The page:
M1: Unit 4: Chapter 7 – Conclusion

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Chapter 1: Introduction Chapter 5: Capital: are translators disinterested?
Chapter 2: Hamlet lives and sings in Arabic: Is that what Shakespeare really meant? Chapter 6: Habitus and trajectory: the agency of translators
Chapter 3: Translation as a field: rethinking ‘social context’ Chapter 7: Conclusion
Chapter 4: Positions: naming the foreign Chapter 8: Bibliography

Chapter 7: Conclusion

7.1 In this unit I tried to show how Bourdieu’s sociological approach can be useful in providing a fresh understanding of translation as both a social practice and a cultural product. My account of Bourdieu’s sociology is neither comprehensive nor impartial. I addressed only the concepts which I found pertinent to the case presented in chapter two.

7.2 Bourdieu’s sociological concepts are yet to be tested on other translation phenomena. Translation research published in English and based on his concepts has so far been limited to studying the translation of fiction (see Gouanvic 2002; 2005), interpreting (see Inghilleri 2003) and drama translation (see Hanna 2005). The implications of these concepts still need to be explored in connection with the translation of other literary genres and non-literary translation phenomena.

7.3 Although Bourdieu’s ideas are helpful in making us think differently about translation, they are not without their own problems. Perhaps the obvious one has to do with the overall ‘economistic’ vision in which these ideas are couched. For Bourdieu’s critics, this vision does in effect reduce the complexity of social action and cultural production into a set of mechanical metaphors that fail to attend to the nuanced reality of socio-cultural phenomena. Luckily, the remedy comes through another of Bourdieu’s concepts.Reflexivity, for Bourdieu, is a necessary tool for the sociologists of culture to maintain their awareness of the positioned nature of their knowledge of the world. In other words, Bourdieu’s ‘economistic’ vision of socio-cultural phenomena is itself conditioned by his habitus, his position in the field of sociology and the kinds of capital he aspired to accumulate. Thus, Bourdieu’s conceptual metaphors may be looked at as mere constructs, postulations about the socio-cultural world from a very specific perspective.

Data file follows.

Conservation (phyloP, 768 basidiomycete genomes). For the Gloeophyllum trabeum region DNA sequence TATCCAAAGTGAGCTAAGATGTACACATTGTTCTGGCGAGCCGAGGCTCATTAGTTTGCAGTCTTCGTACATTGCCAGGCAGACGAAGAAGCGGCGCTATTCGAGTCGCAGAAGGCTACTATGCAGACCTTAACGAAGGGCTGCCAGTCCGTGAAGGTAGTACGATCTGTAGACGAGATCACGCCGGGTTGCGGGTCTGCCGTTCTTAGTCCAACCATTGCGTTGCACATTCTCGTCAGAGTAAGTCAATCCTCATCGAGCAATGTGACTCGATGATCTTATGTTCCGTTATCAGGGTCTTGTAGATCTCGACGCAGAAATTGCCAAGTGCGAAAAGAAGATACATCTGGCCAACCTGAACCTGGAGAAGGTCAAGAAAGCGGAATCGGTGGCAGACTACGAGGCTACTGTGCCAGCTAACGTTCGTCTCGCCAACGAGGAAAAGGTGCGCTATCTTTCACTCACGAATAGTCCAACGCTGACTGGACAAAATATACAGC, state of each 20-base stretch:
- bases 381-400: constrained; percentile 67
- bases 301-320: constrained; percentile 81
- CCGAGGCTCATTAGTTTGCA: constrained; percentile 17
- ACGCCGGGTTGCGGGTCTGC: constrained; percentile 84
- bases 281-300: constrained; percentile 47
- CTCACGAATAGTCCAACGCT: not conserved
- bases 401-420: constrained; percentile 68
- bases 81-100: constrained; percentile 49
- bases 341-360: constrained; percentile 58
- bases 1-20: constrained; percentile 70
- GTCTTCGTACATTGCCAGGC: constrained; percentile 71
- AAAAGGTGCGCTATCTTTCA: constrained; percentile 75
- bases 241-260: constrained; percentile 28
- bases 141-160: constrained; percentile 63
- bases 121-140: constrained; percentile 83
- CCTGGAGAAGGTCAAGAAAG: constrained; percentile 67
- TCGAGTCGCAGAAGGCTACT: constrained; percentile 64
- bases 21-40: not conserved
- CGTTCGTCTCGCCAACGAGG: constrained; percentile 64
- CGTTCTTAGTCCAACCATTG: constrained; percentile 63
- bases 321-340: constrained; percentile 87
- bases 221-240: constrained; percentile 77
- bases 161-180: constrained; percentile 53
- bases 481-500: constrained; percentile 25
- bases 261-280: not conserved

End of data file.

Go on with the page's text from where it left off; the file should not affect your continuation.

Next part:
7.4 The future challenge for translation scholars with an interest in these concepts is to critically engage with them, explore their relevance to the current diversity of translation phenomena and think through the potential as well as the problems they present for translation research.